– Questioner
    Jun 18, 2011 at 2:28
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    @Dave: as I do mention in my edit, I really can't see how the connection between "sets of kanji that readers are expected to know" and "kanji that get furigana" could be any clearer... Furigana are a direct consequence of a kanji being outside of the recommended set for a specific readership (for instance Jouyou+mods for newspapers). As I have now pointed out multiple times (and sourced above) the official Association of Japanese Newspapers has clearly-defined guidelines for kanji use. If you can't see the direct connection between those and furigana use, I don't know what to say.
    – Dave
    Jun 18, 2011 at 2:57

Short answer:


Longer answer:

The thing that makes this a difficult question to answer with authority is that no one can provide evidence of something not existing. I can't prove a negative, so if someone can find any evidence of a system (with universal application, not just someone's in-house policies), then please do so.

Otherwise, until then, I am just about 100% sure that there is absolutely no system at all. It's entirely done, as you suggest in your question, based on the creator's (including all production levels of authors, editors, publishers, etc...) assessment of whether or not the reader can read the kanji.

Further, not only is there no system or agreed standards for when furigana should be employed, there is equally no system for when words that have kanji are written entirely in hiragana.

I am currently reading the adventures of Tintin in Japanese, and they make all sorts of seemingly random (to my non-native language level) choices about which words have furigana, which words are offered in hiragana, which words are never given furigana, and which words are given furigana once but not again. The people who translated it went case by case for each sentence assessing the reader's ability to read what was offered.

And that's pretty much how it's always done. The only "system" you might find would be within some publisher or company and applied to all their own materials, but that would be just as arbitrarily decided as any other publisher's choices.

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    That's somewhat true, but I'd say there is a standard - it's just not strictly adhered to. You'll find words that are statistically more likely to appear with furigana. It doesn't mean they always do, or that sometimes, in a single publication, you wouldn't find a less likely word furiganized while more likely word would remain without any furigana. But there is a system. It's just not strictly followed.
    – Boaz Yaniv
    Jun 16, 2011 at 16:26
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    That said, I would be very surprised if the large Japanese publishers aren't giving their editors a thick guidelines booklet with very strict rules, which is followed religiously. In fact, thinking about it, given the relative simplicity of this task given good rules and the amount of text Japanese publishers handle regularly, I would be surprised if first pass furiganizing isn't done by computers these days.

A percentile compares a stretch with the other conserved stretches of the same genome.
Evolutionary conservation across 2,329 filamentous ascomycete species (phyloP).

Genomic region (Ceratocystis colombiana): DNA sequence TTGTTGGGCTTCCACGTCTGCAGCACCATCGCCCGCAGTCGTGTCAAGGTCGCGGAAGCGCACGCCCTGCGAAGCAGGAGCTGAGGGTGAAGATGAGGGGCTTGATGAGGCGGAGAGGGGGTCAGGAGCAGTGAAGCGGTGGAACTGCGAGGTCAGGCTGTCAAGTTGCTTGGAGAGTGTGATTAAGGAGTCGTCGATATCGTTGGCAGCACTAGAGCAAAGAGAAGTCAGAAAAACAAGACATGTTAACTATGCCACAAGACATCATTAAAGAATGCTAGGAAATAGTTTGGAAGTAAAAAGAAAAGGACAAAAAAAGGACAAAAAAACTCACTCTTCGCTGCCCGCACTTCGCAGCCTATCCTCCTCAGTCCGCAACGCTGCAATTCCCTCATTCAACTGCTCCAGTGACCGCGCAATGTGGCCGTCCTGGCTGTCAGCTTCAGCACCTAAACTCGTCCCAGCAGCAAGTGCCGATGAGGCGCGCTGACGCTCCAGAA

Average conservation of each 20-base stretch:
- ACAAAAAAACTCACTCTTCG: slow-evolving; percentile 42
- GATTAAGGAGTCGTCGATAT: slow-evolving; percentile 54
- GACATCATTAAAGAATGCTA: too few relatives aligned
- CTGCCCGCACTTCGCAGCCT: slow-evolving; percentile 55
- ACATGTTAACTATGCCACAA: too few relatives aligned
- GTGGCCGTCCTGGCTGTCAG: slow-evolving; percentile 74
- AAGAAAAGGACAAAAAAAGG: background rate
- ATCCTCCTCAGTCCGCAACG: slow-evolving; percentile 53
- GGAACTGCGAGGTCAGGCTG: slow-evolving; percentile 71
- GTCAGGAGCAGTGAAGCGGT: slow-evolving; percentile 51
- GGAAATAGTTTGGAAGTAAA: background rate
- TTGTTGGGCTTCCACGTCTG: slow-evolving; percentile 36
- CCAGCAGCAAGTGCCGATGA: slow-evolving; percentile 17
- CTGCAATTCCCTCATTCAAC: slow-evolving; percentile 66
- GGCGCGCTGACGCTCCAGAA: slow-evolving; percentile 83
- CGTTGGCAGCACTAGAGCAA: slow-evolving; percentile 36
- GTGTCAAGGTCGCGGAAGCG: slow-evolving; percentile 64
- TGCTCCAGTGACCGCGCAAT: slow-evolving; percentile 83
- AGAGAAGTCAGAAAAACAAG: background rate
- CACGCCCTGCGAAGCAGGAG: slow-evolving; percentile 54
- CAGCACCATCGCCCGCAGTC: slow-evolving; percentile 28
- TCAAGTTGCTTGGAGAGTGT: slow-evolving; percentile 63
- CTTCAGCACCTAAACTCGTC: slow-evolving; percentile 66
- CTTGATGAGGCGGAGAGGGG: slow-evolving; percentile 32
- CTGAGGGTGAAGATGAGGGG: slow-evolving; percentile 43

– Oren Ronen
    Jun 16, 2011 at 17:02
  • @Dave, re. "there is absolutely no system at all": as I pointed in my answer above, this is not entirely true. While novels and comics might have arbitrary/in-house rules, I am pretty certain at least newspapers have to conform to strict rules (if not laws) regarding out-of-jouyou kanji use (and addition of furigana).
    – Dave
    Jun 16, 2011 at 17:06
  • Guys, while I respect that you have as much reason to believe there might be a standard as much as I am pretty convinced there definitely is no standard, it's all just a bunch of talk until you provide an actual example. I think the best you might do is some in-house thing, which I think is not quite in the spirit of the question. One company's internal rules doesn't represent much more than the whims of whoever wrote them. I think the question is trying to find a more generally applicable guide. Either way, though, I stand by what I said until there's something real to talk about.
    – Questioner
    Jun 17, 2011 at 4:30
  • @Dave: I reiterate. While I agree that without sources, it isn't very productive to throw hypotheses around on house style and private guidelines. There are clear, universal, and possibly legally-backed guidelines for newspapers and magazines. It would take somebody much more versed in Japanese law than me to find an acceptable reference, but Jp Wikipedia on 常用漢字 or this page sound like good places to start.
    – Dave
    Jun 17, 2011 at 4:57